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The A3 method for the Introduction of Business Process Support Systems in Operational Practice Ilia Bider, IbisSoft & Stockholm University & Paul Johannesson,

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Presentation on theme: "The A3 method for the Introduction of Business Process Support Systems in Operational Practice Ilia Bider, IbisSoft & Stockholm University & Paul Johannesson,"— Presentation transcript:

1 The A3 method for the Introduction of Business Process Support Systems in Operational Practice Ilia Bider, IbisSoft & Stockholm University & Paul Johannesson, Stockholm University with the help of Erik Perjons, Stockholm University Prepared for BPM 2010:

2 Introduction Introduction of a new BPS system in an organization is difficult Having a good system is no guarantee BPS system usually requires changes in the ways of working and communication between people. What to do when an introduction processes went not exactly according to the plan? A3-method was especially designed to answer this question as it can be applied at any point of an introduction process A3 is a pragmatic approach. It came from practice, but has theoretical grounds Let's reinvent it !

3 Consider a situation A BPS system is installed in your organization The system is good enough for the intended purpose People do not use the system or only only partly use it We can restart the introduction process from the beginning What shall we do? 5 min brainstorming

4 Separate assessment of the situation from the history How to express results without mentioning history?

5 Parameters Parameter – something that can be measured One (final) parameter is System use Can we suggest other parameters to assess a situation? 10 min brainstorming Parameter: System use Parameter:

6 Our solution: parameters in A3 Organisational culture Previous experiences of changes Alignment system and organisation Strategic understanding WHY Tactical understanding WHEN Operational understanding HOW Attitude and motivation System use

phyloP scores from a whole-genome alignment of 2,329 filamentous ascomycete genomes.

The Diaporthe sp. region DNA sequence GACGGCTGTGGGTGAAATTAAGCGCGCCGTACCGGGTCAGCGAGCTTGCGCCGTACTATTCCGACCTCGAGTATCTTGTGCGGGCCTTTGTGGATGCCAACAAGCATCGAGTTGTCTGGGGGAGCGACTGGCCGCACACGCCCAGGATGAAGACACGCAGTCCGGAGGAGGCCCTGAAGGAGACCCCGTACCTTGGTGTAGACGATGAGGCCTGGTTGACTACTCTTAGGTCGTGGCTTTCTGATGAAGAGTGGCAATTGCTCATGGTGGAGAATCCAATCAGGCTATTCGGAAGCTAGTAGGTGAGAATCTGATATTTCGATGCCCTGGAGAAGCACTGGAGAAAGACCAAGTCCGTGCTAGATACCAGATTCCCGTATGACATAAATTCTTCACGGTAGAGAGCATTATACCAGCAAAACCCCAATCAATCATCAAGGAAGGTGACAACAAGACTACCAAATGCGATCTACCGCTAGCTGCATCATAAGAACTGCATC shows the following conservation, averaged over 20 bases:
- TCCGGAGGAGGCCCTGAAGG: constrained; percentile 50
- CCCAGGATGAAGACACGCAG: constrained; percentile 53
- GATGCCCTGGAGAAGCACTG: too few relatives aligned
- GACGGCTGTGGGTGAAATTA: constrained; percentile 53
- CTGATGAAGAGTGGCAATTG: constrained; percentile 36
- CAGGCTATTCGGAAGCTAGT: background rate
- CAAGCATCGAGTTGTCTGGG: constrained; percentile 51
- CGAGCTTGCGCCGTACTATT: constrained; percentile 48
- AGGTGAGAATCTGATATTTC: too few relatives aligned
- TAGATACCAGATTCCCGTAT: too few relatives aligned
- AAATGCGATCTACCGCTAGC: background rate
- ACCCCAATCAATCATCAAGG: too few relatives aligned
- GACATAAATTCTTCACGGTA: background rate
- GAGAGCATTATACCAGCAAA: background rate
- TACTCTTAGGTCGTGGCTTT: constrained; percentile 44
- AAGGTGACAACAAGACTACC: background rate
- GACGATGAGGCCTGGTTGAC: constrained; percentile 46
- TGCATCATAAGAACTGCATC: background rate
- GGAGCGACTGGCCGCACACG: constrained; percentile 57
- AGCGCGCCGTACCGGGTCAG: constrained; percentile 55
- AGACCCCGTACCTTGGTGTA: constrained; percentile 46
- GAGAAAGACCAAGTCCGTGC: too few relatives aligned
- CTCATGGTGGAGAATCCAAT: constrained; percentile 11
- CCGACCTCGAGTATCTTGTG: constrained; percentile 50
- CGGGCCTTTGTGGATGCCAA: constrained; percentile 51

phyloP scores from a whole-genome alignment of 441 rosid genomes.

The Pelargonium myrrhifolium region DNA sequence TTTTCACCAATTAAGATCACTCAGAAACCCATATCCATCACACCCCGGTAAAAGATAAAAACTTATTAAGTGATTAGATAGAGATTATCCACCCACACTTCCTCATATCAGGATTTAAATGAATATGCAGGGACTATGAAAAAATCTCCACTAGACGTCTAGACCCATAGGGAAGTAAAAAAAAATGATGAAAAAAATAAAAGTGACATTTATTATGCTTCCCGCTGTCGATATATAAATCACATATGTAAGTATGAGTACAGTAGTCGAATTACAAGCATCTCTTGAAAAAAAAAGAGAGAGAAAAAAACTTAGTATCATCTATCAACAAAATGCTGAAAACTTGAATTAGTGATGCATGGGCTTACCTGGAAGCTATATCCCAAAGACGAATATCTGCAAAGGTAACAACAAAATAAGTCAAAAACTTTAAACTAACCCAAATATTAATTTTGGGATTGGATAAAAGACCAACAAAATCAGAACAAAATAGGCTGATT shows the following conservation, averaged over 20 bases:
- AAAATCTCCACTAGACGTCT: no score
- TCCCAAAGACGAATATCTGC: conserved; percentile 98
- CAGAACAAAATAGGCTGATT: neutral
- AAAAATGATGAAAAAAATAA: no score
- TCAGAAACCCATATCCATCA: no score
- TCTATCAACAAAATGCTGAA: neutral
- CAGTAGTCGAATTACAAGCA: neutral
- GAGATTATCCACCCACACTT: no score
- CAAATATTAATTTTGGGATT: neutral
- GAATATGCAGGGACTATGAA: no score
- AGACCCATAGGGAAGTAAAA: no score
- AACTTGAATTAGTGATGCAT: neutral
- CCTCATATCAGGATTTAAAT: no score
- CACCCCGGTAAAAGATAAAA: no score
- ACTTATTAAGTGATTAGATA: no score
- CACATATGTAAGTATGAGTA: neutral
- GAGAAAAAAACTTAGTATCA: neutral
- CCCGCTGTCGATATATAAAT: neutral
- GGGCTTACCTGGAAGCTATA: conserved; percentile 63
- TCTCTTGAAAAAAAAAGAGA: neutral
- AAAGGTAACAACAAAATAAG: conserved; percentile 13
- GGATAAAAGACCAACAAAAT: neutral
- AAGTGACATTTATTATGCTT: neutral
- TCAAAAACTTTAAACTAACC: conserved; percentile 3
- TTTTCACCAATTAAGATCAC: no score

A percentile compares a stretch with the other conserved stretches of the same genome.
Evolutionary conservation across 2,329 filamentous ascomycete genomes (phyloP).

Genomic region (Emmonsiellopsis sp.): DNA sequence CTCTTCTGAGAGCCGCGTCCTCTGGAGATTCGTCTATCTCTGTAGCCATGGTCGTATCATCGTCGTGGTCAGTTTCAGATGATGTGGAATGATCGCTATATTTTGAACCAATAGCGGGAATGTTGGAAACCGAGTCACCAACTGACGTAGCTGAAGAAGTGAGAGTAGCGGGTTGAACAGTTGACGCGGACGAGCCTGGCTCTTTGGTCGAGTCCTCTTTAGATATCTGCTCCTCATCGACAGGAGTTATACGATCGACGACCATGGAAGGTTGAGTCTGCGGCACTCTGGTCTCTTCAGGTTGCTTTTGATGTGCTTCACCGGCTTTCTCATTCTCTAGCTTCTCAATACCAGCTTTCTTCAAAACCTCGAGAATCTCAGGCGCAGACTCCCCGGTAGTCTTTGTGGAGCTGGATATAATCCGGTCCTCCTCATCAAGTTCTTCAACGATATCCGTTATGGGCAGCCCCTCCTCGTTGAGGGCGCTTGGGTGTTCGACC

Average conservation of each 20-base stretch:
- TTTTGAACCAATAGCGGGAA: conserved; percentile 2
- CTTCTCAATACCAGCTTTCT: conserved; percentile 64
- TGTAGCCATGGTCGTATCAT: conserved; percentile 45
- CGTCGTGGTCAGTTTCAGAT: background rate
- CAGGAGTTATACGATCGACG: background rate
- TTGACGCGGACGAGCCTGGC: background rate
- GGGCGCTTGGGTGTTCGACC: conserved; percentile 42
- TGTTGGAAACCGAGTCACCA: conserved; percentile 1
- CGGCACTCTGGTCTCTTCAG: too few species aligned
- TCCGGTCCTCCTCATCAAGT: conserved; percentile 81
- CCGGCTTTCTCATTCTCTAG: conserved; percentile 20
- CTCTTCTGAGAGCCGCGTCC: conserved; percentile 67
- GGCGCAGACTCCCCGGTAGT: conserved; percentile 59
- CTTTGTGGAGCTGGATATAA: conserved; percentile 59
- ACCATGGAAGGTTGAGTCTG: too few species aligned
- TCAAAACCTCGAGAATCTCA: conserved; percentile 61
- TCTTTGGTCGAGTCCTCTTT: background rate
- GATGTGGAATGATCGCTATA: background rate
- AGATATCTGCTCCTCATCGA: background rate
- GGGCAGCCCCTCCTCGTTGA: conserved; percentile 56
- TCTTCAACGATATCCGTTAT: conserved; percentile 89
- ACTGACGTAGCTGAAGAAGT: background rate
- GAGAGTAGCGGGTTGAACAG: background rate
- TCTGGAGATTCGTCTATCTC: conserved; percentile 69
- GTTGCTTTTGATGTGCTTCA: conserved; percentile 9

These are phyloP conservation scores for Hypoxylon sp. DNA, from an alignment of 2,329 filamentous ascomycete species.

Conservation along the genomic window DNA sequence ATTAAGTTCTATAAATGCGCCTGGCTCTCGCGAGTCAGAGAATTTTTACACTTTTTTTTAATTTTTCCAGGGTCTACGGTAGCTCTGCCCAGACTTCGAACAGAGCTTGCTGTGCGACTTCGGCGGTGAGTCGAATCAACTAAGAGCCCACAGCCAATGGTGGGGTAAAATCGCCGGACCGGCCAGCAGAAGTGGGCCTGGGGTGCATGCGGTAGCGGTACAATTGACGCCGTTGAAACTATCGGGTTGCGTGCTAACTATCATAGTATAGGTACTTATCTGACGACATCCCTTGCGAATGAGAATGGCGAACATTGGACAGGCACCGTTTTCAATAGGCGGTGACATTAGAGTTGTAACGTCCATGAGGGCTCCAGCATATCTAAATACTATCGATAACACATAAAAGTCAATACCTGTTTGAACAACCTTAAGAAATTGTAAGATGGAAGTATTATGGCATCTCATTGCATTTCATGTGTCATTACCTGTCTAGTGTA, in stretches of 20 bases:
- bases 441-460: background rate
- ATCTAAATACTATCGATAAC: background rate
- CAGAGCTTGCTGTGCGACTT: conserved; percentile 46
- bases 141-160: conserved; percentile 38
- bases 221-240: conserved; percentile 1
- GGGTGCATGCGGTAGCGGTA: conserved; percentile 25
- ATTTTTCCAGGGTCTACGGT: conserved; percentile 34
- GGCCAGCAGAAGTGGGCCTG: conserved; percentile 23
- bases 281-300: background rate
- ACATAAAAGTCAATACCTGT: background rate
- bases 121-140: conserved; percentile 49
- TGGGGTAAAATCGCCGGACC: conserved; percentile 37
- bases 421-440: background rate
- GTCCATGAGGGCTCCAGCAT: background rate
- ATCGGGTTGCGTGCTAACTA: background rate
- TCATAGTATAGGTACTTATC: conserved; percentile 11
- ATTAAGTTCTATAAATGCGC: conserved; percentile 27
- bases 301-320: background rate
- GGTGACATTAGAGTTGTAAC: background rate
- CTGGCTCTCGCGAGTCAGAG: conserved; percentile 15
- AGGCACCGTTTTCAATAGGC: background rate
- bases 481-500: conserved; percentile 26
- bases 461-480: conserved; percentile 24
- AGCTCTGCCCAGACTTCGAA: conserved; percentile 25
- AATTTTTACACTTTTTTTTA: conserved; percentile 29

7 Wh ich relations exist between the parameters? System use Brainstorming for 5 minutes Organisational culture Previous experiences of changes Alignment system and organisation Strategic understanding WHY Tactical understanding WHEN Operational understanding HOW Attitude and motivation

8 Parameter relations in A3

9 Brainstorming in groups for 15 minutes Each group shall develop questions for interviews/questionnaires measuring 1-2 parameters How to measure parameters?

10 Strategic understanding Questions to be posed to the end user: In your opinion, what is the purpose of the system? (This question might have a fixed set of alternative answers listing possible purposes, or request an answer in natural language.) What do you gain from using the system when doing your tasks? (Requires an answer in natural language) What does the organisation gain from the usage of the system? (Requires an answer in natural language)

11 Tactical understanding Questions to be posed to the end user: In which of the following situations should you use the system? (Question with a fixed set of alternative answers, where the alternatives consist of relevant as well as irrelevant situations. If alternative answers are to be provided, they need to be tailored to the specific organisation and system) Do you know what information you should enter into the system in the work situations when you are supposed to use the system? (Question with a fixed set of alternative answers) [ ] Yes [ ] Not always [ ] No